leroy.gif For those who work in close protection, a high state of physical fitness is a necessity. Long hours standing post, carrying out foot escort, getting in and out of vehicles; the routine aspects of the job combined with the long hours require the bodyguard to be physically fit just to keep going. Add the need to have sharp reflexes to respond quickly to danger, strength to push through a crowd and/or stop a threatening individual from approaching the principal, along with speed and endurance to jog with the principal or jog alongside the VIP vehicle.

Fitness is often necessary in less obvious ways. For example, to control the heavy armored doors on a limo takes a bit of strength, and keeping one’s feet from beneath the tires of that same limo requires agility. Handling doors easily when moving principals through them requires strength, as well as physically lifting a principal and pitching him into a vehicle or a safe room during an emergency. The list goes on.

Physical Stature
Size and strength are definitely beneficial in close protection. Tall bodyguards have an advantage in physical presence as well as the ability to see over the heads of a crowd. Wide bodyguards have the advantage of plowing through crowds with less effort. Nevertheless, more often than not, I haven’t hired very large individuals because their fitness level would not allow them to move fast or move for extended periods during an evacuation under fire or other stressful maneuvers. Yet, I have also worked with some massive individuals who moved quickly and were incredibly fit.  

Martial Arts
I’ve discussed martial arts for close protection in the past. Some type of martial arts training enables the bodyguard to deal with threats quickly when lethal force is not justified. Practicing martial arts not only hones skills but also fitness. On a team that spends most of its time in one place, working out at a local dojo should be relatively easy, though getting the entire team together at once is problematic, since some must remain on duty. 

One shift may be able to practice together, though. When traveling, some bodyguards who are really serious martial artists may try to arrange workouts with local practitioners, but the hours on a VIP junket are usually so long that this doesn’t work. On one extended trip, the team I was on decided we needed work on some of our basic close combat moves, so we moved furniture into the hall and put other furniture atop the bed after removing mattresses from a couple of rooms. 

We had makeshift mats that allowed us to get in an hour or so of practice each night we were there. Were there problems with the staff for misusing the mattresses and moving furniture out of the rooms? No, we always tipped the staff generously, so they would warn us of any suspicious individuals or get us meals after room service closed.

Domestic Training
Training for strength and general fitness is another matter. One can normally go to a gym or train at home. I used to do a combination of weight training and some running. Now I have a home gym, which I do 15 to 20 minutes each morning to save time. I was never as avid a runner as my co-workers. Some even run marathons. Nevertheless, the bodyguard must do enough running, street or treadmill, to enable him to move quickly during an evacuation under fire or other situations. If the principal jogs, then bodyguards will have to jog with him. It’s close protection and training combined. Only a few high level national teams will jog alongside the VIP vehicle, but that will take a lot of fitness as well.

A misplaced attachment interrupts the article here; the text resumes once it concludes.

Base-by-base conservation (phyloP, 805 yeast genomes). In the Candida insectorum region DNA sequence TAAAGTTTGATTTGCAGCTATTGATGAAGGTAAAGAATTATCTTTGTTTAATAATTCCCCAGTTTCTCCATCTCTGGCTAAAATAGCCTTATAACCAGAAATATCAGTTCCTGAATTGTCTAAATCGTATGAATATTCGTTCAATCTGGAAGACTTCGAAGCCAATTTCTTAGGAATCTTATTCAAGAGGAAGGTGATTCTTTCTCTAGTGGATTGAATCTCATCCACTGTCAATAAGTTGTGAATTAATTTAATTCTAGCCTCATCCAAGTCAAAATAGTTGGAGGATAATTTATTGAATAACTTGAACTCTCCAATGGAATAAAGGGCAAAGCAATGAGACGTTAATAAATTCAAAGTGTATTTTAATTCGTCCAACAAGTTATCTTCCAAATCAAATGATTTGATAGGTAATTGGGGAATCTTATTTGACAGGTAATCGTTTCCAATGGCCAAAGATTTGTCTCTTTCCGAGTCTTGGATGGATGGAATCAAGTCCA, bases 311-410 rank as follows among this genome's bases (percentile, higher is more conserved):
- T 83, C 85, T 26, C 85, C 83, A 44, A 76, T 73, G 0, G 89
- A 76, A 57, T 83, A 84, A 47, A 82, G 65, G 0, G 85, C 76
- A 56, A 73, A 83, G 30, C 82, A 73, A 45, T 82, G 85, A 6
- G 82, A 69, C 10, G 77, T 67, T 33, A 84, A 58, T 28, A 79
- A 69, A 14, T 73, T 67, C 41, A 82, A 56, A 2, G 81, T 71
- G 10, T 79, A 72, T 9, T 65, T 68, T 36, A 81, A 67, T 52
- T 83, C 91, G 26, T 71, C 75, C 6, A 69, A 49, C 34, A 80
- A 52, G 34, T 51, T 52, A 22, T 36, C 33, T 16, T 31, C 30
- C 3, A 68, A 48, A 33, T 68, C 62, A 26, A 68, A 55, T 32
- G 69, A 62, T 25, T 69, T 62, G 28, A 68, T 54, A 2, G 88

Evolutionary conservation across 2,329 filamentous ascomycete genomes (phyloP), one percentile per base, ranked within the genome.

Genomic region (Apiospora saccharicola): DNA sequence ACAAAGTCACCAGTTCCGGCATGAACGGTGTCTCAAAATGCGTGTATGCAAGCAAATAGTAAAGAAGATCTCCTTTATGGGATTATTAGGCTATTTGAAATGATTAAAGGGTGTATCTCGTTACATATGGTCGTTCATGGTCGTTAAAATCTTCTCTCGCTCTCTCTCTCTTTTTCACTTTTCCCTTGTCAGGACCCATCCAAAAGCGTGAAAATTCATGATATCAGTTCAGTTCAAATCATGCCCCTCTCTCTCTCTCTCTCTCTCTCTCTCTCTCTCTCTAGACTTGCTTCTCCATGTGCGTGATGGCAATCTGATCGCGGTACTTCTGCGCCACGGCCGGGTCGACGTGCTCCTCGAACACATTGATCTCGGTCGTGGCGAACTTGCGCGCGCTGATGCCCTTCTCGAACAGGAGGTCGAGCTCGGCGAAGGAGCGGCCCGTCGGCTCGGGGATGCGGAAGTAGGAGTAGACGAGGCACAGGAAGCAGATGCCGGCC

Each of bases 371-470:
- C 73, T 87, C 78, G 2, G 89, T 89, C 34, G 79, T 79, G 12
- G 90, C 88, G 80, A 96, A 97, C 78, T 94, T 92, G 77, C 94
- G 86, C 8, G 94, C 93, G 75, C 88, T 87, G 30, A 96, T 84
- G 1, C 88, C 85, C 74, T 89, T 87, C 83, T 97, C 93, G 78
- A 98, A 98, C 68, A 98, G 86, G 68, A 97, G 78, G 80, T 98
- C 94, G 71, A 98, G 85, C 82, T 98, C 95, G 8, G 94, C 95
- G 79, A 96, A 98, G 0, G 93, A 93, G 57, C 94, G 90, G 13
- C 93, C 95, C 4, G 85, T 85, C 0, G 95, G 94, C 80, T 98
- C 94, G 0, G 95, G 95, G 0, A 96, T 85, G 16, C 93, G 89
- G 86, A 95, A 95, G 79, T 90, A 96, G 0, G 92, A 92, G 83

Training on the Go
On the road, most hotels will have a fitness center. Members of the team should be able to get in a quick workout on the machines. Many hotels also have pools and some bodyguards prefer to do a lot of swimming as part of their training. I’ve traveled with a principal when the schedule was too hectic to even make time for the hotel gym. In those cases, I used to take a jump rope along. I’d get up early and do 10 to 15 minutes with the rope followed by “Ranger push-ups” with my feet on a chair or bed and sit-ups. If time allowed, I would then run the hotel stairs for another 15 minutes.

I do not recommend the practice of one acquaintance I worked with a couple of years ago. He liked to do pull-ups on staircases while hanging over the multi-story stairwells. He was an ex-member of a well-known special ops unit who also liked to free climb the outside of hotels to reach his room. He was tough and smart, but his adrenaline addiction made many team leaders nervous that he would take unnecessary chances on a job, so I didn’t see him around very long. 

Final Notes
Often it is hard to exercise when working 12-hour days. One way to deal with the fatigue of long days is to schedule heavy workouts on days off and light workouts on working days. I’ve done that and it works well. I found for me, though, the most important thing was mental conditioning to not skip workouts. 

It’s easy to come up with excuses so I just make it a hard and fast rule that unless injured or on an aircraft (and even aboard an aircraft one can do isometric exercises) or otherwise completely indisposed, I always work out. I also learned the obvious lesson that it is a lot easier to get up a half an hour early and exercise than try to force myself to do so after a long day on my feet.  

The values of physical fitness for overall health should be obvious, but they should be even more obvious for those working on protective teams where their speed, strength, stamina and agility can save their lives and their principal’s life.

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